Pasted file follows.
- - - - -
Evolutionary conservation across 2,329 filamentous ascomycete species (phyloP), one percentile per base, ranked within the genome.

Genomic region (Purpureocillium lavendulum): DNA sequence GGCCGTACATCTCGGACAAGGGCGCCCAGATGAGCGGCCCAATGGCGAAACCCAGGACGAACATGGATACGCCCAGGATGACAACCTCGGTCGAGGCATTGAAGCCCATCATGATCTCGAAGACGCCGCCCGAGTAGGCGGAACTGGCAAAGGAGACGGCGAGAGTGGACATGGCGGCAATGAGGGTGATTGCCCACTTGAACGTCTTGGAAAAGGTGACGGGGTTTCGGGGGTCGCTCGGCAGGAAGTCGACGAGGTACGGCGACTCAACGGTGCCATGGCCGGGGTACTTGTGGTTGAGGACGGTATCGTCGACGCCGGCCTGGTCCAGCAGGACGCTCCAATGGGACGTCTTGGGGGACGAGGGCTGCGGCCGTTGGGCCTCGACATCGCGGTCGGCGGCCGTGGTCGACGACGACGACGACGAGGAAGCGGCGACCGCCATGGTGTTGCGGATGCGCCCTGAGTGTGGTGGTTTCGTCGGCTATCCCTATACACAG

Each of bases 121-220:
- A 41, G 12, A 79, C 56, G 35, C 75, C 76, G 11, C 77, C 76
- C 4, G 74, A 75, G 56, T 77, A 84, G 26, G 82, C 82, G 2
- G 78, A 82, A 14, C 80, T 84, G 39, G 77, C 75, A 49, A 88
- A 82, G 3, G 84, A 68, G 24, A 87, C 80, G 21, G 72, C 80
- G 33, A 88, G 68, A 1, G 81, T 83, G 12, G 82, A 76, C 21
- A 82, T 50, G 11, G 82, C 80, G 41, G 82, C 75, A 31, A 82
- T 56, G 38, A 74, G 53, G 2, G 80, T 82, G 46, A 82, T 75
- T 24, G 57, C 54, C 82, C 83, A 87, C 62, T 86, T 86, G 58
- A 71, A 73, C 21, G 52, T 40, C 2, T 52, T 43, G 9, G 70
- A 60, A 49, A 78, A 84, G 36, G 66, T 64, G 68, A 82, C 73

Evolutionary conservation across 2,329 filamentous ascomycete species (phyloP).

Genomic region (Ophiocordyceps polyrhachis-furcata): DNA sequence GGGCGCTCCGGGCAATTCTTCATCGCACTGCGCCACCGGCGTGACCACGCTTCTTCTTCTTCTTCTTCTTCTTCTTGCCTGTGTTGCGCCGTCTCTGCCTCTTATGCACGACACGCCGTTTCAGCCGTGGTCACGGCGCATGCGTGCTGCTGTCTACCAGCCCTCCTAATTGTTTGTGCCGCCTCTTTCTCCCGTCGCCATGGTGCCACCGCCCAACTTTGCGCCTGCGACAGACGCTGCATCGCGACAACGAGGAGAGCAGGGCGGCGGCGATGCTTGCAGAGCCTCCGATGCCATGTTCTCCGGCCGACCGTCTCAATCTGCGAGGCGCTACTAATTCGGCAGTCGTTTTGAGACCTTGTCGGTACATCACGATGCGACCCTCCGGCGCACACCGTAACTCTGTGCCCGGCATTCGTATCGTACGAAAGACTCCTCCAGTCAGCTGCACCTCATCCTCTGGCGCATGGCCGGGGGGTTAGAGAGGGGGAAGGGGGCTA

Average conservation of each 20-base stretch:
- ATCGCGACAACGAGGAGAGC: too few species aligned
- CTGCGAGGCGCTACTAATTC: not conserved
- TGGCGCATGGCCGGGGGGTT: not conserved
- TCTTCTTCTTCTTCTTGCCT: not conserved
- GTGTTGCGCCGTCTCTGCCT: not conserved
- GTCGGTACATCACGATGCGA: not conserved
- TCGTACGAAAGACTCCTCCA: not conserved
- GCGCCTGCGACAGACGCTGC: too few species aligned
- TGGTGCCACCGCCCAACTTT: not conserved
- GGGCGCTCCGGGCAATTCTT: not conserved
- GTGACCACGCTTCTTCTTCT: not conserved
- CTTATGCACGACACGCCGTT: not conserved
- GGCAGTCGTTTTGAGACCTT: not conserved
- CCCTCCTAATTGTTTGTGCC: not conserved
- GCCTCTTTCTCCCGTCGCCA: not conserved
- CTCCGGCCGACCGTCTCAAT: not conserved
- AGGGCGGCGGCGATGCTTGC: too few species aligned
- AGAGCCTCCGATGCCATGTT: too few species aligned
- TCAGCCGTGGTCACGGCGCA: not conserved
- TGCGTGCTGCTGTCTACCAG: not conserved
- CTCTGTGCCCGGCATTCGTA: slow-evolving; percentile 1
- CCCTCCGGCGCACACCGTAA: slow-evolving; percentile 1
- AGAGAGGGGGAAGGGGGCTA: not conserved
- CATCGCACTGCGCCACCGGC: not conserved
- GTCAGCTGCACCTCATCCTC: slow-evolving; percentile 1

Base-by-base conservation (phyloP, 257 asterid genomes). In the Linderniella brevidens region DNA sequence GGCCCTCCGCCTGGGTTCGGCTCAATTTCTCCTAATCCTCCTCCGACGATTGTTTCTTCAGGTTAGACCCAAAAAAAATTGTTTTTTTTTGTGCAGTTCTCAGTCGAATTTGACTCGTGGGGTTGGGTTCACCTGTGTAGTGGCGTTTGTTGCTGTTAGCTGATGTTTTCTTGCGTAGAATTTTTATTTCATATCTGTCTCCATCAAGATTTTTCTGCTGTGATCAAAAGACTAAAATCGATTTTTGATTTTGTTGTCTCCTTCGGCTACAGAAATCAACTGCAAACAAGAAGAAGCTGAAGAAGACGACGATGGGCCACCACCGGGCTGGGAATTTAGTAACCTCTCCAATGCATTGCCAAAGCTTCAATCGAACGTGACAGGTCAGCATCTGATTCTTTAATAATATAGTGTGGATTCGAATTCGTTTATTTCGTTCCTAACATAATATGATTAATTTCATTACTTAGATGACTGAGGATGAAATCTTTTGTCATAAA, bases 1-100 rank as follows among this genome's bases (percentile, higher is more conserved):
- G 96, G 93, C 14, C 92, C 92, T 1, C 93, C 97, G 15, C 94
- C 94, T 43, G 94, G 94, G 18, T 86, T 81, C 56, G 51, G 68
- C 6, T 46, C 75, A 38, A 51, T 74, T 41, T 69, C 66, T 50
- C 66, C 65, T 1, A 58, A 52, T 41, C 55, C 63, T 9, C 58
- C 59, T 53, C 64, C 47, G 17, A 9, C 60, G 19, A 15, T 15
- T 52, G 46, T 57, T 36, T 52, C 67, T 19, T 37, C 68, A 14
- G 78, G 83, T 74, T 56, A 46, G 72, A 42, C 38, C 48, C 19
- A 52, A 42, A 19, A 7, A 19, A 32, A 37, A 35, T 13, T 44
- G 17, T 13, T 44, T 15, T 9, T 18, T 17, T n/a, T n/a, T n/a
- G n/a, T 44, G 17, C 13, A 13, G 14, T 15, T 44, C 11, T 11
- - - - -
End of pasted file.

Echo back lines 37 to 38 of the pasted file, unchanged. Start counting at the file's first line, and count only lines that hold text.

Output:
- CTCTGTGCCCGGCATTCGTA: slow-evolving; percentile 1
- CCCTCCGGCGCACACCGTAA: slow-evolving; percentile 1